Having secured over $5.5 million in Kickstarter funding, the $99 Rubik's cube-sized Ouya console has a lot of expectations to live up to. Designed as a console with low-cost games aimed at disrupting the console order in the living room, Ouya just announced its secret weapon: OnLive cloud gaming.
When we first got wind that the Ouya was more of a box with the capabilities of a high-end Android smartphone/tablet, only without the constraints of juggling battery life, our faces turned from wide-eyed and mouth agape to saggy-eyed and frowny.
This was not a next-gen console. It wouldn't be capable of pumping out Xbox 360 or PS3-quality graphics, although it's possible to come very close. It was a box that would bring high-end mobile gaming like Shadowgun to the living room. That and Angry Birds.
But, it looks like the team behind Ouya have stood their ground and put money where there mouths are and added what could be the console's saving grace: OnLive.
OnLive will provide the Ouya with hundreds of console-quality games from over 80 game publishers. OnLive on Ouya will also allow gamers to resume playing their games after starting them on PC, Mac, smartphones and tablets. And lastly, OnLive on Ouya will let gamers demo 30 minutes of games like Darksiders II before deciding if they want to buy it.
In short: Ouya will attempt to take a bite out of existing consoles on three fronts: small app-like games, free-to-play games and streaming console-quality games.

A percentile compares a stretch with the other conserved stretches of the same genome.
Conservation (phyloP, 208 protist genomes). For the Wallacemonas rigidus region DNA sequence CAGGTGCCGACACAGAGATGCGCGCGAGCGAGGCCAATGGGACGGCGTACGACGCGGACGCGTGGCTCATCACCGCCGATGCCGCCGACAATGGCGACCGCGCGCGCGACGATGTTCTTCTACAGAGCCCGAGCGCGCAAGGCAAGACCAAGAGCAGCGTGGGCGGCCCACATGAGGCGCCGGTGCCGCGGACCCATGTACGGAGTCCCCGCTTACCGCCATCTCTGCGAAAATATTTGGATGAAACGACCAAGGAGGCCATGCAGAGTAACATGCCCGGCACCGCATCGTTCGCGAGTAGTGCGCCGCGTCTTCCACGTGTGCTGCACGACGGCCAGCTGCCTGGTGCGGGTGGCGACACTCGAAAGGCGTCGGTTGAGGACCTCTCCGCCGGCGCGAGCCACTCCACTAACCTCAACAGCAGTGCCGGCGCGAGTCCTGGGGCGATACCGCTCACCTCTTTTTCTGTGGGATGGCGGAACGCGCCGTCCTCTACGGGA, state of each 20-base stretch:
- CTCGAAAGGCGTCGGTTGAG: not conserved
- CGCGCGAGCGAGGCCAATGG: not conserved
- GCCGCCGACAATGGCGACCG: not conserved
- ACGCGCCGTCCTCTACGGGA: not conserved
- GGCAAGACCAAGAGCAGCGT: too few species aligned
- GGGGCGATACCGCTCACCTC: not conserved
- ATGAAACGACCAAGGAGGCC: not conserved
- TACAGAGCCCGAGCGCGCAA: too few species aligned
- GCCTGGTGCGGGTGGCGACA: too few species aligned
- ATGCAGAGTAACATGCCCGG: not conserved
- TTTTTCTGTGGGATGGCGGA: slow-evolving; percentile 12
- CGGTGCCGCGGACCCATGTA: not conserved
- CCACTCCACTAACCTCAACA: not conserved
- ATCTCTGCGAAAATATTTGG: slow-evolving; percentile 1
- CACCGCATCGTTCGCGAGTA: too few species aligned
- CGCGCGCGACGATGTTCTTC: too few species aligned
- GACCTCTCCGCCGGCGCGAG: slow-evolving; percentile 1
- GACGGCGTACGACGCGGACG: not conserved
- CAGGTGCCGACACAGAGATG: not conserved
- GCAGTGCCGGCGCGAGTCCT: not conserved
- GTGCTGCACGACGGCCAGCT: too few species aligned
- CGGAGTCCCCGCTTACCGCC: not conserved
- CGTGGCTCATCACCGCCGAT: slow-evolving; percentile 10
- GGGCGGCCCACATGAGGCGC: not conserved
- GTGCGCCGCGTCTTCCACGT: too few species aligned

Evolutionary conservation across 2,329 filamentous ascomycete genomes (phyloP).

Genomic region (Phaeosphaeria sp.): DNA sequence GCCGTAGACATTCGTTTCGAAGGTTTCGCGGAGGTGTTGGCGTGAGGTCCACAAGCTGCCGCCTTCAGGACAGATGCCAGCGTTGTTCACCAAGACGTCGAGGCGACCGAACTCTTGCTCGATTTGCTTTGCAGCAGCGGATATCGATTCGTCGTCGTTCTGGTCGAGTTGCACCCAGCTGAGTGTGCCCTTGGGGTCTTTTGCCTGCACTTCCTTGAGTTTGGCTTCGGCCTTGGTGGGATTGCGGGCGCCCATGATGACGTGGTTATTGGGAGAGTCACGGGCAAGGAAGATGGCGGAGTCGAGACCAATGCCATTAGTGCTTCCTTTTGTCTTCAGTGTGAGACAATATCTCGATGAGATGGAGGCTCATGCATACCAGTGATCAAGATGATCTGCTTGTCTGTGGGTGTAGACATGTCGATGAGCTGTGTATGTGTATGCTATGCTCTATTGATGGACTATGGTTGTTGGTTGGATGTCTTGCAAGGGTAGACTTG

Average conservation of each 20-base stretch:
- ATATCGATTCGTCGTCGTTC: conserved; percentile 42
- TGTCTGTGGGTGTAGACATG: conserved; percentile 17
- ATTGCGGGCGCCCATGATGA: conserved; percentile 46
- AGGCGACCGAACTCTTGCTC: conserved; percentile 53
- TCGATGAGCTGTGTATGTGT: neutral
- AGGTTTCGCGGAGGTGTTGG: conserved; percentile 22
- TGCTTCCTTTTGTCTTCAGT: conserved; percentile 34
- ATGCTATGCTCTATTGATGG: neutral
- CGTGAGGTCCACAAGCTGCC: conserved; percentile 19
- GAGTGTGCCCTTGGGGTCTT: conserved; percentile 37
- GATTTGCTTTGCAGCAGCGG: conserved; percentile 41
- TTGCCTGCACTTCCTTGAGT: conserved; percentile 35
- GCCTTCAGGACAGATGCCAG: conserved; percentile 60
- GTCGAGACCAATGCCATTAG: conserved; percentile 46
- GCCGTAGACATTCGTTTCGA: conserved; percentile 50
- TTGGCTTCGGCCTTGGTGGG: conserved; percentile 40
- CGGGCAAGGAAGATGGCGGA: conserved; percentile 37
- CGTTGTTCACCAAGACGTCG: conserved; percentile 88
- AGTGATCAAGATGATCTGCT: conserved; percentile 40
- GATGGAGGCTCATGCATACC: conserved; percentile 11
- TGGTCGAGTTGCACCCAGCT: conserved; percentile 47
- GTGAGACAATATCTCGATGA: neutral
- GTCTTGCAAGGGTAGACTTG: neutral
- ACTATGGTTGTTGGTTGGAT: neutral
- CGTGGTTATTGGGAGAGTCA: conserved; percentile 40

There's no doubt that streaming full-blown console-quality games is a trend that will only continue to see grow. Sony's recent purchase of rival cloud gaming service Gaikai and Samsung and LG's commitment to the same service with its Smart TVs indicates that a shift in gaming is coming.
What was thought impossible only a few years ago is quickly becoming the must-have feature of gaming and it's all because people have faster Internet connections than ever before. With cloud gaming services like OnLive, the Ouya doesn't need to spend hours downloading games and doesn't need expensive internal storage because all of the game's data is stored in the cloud.
The men and women behind Ouya are playing it smart and safe by including OnLive. They're hitting the "Big Three" (Sony, Nintendo and Microsoft) where it hurts with OnLive, without the expensive costs.
A new Ouya controller has also been revealed (see top pic). It's not a final design, but it should give you an idea of what your $99 is getting you.